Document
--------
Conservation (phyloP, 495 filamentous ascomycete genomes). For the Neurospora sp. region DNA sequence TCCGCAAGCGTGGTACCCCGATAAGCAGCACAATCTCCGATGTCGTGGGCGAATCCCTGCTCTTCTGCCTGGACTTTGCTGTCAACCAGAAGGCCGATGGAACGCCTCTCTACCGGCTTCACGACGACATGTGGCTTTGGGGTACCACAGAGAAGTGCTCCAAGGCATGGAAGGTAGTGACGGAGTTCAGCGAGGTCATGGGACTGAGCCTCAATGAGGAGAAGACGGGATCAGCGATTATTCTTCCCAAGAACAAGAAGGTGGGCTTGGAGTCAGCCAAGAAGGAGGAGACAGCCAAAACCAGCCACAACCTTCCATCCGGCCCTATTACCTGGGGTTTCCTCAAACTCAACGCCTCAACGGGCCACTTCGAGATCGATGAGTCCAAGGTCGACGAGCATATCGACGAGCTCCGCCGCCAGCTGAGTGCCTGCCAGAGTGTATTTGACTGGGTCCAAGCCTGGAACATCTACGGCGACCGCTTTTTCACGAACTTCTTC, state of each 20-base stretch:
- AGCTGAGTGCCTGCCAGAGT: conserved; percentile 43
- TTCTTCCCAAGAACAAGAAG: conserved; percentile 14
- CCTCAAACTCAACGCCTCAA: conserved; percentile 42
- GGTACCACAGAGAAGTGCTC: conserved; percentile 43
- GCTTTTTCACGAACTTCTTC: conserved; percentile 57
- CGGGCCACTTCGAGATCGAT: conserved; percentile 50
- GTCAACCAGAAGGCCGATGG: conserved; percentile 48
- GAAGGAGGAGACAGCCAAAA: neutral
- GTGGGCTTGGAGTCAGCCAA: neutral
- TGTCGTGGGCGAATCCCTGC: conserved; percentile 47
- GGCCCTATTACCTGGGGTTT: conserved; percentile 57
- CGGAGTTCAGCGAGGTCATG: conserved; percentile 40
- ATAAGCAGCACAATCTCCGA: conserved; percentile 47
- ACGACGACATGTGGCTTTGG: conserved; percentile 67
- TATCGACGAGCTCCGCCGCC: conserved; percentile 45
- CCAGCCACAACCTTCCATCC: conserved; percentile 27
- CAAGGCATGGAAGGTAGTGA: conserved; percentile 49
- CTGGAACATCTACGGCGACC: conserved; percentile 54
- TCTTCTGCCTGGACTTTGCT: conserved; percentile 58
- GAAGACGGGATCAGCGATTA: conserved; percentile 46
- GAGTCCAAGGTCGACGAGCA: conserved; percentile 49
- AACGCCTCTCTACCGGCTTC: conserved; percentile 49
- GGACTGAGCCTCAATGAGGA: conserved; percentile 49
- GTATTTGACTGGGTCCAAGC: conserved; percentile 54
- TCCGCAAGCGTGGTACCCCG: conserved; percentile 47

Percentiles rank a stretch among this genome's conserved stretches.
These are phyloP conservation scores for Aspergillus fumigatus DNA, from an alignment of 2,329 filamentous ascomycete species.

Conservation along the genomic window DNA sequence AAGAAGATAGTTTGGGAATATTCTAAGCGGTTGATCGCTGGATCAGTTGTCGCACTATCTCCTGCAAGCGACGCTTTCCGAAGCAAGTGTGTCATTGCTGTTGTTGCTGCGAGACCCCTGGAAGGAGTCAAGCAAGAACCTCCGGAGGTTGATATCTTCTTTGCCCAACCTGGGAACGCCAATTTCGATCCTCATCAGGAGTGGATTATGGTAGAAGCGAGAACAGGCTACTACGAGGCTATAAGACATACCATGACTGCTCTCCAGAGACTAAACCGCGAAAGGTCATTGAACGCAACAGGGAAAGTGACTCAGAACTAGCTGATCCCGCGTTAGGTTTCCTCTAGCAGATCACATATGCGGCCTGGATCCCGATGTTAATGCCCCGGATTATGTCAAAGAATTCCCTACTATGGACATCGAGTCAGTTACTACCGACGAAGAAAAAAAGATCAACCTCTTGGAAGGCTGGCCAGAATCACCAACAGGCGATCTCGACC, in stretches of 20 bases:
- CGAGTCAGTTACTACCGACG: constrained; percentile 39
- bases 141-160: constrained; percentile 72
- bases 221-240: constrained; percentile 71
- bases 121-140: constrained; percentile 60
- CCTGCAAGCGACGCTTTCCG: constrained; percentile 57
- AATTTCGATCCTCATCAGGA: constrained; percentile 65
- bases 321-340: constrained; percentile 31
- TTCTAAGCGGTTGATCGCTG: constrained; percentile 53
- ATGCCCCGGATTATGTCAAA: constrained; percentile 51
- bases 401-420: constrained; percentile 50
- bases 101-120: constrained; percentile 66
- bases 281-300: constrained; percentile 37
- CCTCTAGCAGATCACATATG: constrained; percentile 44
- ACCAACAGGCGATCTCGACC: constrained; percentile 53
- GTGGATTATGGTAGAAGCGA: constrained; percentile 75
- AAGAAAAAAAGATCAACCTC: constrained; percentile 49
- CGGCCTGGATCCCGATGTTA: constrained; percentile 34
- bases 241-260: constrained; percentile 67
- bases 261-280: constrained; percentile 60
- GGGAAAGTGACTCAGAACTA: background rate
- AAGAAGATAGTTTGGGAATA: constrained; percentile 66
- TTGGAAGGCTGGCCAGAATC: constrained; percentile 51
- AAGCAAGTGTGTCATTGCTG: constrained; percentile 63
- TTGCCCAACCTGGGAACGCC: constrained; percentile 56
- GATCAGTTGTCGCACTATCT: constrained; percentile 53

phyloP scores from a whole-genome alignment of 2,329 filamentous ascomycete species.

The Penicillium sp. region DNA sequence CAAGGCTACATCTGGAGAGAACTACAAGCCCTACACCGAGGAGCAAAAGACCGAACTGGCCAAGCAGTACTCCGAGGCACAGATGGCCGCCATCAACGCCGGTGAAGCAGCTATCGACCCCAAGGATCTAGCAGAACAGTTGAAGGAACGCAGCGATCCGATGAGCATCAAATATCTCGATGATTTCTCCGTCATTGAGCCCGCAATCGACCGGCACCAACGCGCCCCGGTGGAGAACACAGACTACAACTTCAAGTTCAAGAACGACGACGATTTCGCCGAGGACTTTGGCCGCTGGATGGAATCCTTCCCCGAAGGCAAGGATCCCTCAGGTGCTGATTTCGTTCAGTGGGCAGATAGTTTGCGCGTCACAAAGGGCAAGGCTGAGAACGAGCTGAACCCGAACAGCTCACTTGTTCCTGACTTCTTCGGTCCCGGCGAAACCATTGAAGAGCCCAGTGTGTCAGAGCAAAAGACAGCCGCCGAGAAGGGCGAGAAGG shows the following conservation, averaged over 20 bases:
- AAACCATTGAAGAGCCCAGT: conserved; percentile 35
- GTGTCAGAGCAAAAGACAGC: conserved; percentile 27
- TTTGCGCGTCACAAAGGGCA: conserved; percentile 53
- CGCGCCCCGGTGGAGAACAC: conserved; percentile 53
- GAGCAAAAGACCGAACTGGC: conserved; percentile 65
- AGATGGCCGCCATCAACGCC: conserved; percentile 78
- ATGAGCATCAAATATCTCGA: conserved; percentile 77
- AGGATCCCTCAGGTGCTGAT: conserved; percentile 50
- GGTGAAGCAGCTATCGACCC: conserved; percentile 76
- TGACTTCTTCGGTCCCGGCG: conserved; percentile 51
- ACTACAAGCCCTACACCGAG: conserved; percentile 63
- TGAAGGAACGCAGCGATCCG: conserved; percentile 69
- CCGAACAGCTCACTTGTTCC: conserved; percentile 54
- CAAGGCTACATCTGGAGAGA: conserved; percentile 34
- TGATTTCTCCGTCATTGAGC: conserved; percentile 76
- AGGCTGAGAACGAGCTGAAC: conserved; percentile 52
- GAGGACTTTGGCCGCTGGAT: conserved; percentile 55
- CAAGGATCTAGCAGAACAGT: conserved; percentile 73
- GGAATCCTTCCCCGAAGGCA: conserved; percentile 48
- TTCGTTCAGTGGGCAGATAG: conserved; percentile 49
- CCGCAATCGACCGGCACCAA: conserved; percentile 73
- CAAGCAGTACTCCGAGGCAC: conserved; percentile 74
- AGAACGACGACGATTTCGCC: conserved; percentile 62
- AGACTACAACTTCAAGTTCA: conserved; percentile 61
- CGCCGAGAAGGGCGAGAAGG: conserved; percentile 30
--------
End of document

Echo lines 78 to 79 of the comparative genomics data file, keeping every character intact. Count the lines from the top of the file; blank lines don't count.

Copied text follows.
- CAAGCAGTACTCCGAGGCAC: conserved; percentile 74
- AGAACGACGACGATTTCGCC: conserved; percentile 62